The Differences in Grating & Shredding

by A.J. Andrews

Grate lemon zest right before using for the strongest aroma and flavor.

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Graters and shredders differ only in title, not function. You usually find coarse-grated cheeses, such as packaged mozzarella for pizza, labeled "shredded," and fine-grated cheese, such as Parmesan, labeled "grated," but it's just semantics. The type of grater you use for what ingredients is what's important.

Grating and Shredding Tools

There are hundreds of types of graters labeled for use with foods as diverse as carrots, nutmeg, soft cheeses, hard cheeses, truffles and even chocolate. Yet all graters, regardless of the food they're used on, perform the same function -- they simply vary in blade size. You can divide graters into three main types: fine-bladed, coarse-bladed and ribbon-style. Fine-bladed graters work best for ingredients where a little goes a long way, such as hard cheeses like Parmesan and pungent alliums like garlic. Coarse-bladed graters make short work of hard vegetables, such as carrots and potatoes, and soft cheeses, such as Monterey Jack and cheddar. Ribbon-style graters, which look like woodworking rasps, shave ingredients into ethereal wisps, just what you need for delicate ingredients, such as lemon zest and truffles.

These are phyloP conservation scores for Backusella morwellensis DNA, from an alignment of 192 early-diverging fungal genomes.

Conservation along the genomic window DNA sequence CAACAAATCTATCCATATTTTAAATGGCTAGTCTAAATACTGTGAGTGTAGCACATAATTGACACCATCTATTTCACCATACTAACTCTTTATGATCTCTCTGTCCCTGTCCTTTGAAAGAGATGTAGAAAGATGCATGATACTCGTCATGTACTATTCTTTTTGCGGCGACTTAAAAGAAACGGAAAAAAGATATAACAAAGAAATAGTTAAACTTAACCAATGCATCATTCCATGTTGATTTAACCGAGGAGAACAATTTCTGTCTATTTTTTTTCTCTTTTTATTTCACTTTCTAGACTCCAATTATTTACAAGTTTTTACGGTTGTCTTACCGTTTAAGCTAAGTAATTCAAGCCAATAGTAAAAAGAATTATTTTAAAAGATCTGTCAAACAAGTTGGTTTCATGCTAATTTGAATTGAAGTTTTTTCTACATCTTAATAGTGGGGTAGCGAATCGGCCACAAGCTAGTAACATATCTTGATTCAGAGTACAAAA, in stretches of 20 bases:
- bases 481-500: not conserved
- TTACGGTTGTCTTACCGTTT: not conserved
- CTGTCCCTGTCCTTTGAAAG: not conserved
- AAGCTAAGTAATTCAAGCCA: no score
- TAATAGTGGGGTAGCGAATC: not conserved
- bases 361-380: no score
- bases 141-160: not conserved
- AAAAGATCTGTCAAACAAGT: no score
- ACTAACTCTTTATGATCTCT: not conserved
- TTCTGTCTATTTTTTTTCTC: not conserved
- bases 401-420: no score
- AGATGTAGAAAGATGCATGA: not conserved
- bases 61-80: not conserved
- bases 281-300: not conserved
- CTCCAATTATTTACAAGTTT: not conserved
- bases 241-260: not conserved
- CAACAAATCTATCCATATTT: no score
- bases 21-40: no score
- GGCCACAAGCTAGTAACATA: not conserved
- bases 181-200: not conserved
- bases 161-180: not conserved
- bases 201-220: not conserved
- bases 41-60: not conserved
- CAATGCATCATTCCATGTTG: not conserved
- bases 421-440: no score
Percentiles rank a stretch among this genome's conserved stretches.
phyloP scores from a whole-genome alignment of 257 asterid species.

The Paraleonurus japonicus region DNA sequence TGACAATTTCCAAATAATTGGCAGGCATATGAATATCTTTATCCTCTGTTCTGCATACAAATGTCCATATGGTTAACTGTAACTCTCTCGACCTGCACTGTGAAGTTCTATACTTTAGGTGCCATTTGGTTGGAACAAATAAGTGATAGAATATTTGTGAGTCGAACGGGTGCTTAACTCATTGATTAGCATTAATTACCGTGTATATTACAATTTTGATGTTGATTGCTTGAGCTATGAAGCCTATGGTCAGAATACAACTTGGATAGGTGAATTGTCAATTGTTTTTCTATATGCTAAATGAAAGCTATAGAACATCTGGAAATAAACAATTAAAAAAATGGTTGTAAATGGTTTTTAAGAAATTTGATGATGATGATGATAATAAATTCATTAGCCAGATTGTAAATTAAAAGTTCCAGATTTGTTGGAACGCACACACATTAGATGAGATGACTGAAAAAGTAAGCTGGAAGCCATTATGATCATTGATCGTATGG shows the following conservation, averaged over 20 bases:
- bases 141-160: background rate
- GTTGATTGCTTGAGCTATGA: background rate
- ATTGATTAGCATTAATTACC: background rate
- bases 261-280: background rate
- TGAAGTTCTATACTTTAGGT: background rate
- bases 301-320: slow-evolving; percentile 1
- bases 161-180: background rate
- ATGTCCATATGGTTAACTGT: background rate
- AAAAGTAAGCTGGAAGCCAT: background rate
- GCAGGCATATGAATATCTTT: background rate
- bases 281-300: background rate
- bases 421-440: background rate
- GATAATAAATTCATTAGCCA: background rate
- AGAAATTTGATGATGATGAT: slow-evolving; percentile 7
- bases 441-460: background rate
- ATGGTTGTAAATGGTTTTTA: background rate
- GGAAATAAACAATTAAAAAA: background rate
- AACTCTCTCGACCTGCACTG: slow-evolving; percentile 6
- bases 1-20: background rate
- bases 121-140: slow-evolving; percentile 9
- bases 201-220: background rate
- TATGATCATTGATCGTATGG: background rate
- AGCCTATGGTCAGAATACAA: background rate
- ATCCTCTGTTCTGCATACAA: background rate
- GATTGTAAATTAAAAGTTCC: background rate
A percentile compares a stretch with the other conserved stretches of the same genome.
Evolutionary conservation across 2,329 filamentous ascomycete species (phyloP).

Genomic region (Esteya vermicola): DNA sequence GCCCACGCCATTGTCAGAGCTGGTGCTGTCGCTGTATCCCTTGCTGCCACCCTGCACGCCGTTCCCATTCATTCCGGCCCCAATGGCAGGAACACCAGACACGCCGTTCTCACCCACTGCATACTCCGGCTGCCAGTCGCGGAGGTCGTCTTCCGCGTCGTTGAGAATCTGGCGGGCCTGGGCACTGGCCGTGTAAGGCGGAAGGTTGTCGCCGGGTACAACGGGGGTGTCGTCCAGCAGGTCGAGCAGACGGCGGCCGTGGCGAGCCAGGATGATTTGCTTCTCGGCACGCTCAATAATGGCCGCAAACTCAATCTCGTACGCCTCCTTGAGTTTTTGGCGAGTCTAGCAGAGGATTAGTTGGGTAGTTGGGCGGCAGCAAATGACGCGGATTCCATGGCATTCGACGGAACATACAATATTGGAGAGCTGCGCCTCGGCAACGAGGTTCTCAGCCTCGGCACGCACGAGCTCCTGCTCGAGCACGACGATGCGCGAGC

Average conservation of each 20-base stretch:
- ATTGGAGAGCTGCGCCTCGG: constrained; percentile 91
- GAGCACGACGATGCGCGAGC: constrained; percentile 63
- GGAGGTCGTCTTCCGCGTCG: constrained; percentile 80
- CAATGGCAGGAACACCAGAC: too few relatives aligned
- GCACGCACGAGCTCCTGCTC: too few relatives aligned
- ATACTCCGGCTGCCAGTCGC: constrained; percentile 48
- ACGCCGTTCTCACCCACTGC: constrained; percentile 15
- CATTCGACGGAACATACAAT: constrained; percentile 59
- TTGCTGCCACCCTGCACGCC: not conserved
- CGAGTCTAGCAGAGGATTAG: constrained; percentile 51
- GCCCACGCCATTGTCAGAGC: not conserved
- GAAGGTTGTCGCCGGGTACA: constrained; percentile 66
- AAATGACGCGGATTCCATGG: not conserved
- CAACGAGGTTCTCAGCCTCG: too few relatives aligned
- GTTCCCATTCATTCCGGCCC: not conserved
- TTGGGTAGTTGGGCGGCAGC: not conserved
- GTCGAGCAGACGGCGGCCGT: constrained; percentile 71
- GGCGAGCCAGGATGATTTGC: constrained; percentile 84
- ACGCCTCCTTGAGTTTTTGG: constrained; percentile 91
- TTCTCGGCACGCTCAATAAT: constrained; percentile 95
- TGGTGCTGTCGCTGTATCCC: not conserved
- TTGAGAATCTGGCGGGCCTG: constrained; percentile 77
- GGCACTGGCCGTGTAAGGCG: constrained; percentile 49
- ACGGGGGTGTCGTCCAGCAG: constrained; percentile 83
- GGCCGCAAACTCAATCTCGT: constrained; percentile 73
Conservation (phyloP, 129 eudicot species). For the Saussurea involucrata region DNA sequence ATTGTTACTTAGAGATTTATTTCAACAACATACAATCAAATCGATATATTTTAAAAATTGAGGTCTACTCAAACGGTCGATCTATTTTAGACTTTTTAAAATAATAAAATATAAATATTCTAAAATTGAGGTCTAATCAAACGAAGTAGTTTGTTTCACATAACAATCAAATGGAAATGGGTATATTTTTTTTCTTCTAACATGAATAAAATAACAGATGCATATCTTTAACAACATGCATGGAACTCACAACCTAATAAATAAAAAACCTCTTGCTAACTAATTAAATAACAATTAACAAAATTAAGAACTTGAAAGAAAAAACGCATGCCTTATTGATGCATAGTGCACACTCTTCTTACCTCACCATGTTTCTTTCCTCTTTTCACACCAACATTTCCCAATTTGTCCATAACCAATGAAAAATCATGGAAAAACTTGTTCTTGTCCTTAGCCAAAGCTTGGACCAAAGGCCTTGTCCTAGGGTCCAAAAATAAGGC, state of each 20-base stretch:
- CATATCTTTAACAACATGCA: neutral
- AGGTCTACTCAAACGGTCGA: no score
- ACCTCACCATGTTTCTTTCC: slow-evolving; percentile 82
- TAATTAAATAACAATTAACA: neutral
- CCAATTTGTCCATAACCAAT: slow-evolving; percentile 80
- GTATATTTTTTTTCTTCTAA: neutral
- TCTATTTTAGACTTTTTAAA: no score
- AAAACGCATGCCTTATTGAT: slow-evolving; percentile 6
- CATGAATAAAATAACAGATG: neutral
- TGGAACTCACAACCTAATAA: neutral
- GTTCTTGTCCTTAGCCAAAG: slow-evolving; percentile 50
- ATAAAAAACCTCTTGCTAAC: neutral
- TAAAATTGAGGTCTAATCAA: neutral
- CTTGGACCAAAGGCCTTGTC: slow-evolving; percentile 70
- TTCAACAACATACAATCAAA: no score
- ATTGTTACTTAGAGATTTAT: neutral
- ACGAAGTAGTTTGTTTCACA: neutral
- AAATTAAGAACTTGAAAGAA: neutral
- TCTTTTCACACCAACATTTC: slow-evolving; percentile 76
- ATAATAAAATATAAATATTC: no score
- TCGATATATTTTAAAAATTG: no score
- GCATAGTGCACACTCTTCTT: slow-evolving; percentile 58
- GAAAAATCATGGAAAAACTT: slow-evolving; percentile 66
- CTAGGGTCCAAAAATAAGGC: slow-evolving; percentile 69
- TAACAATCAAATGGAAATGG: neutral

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About the Author

A.J. Andrews' work has appeared in Food and Wine, Fricote and "BBC Good Food." He lives in Europe where he bakes with wild yeast, milks goats for cheese and prepares for the Court of Master Sommeliers level II exam. Andrews received formal training at Le Cordon Bleu.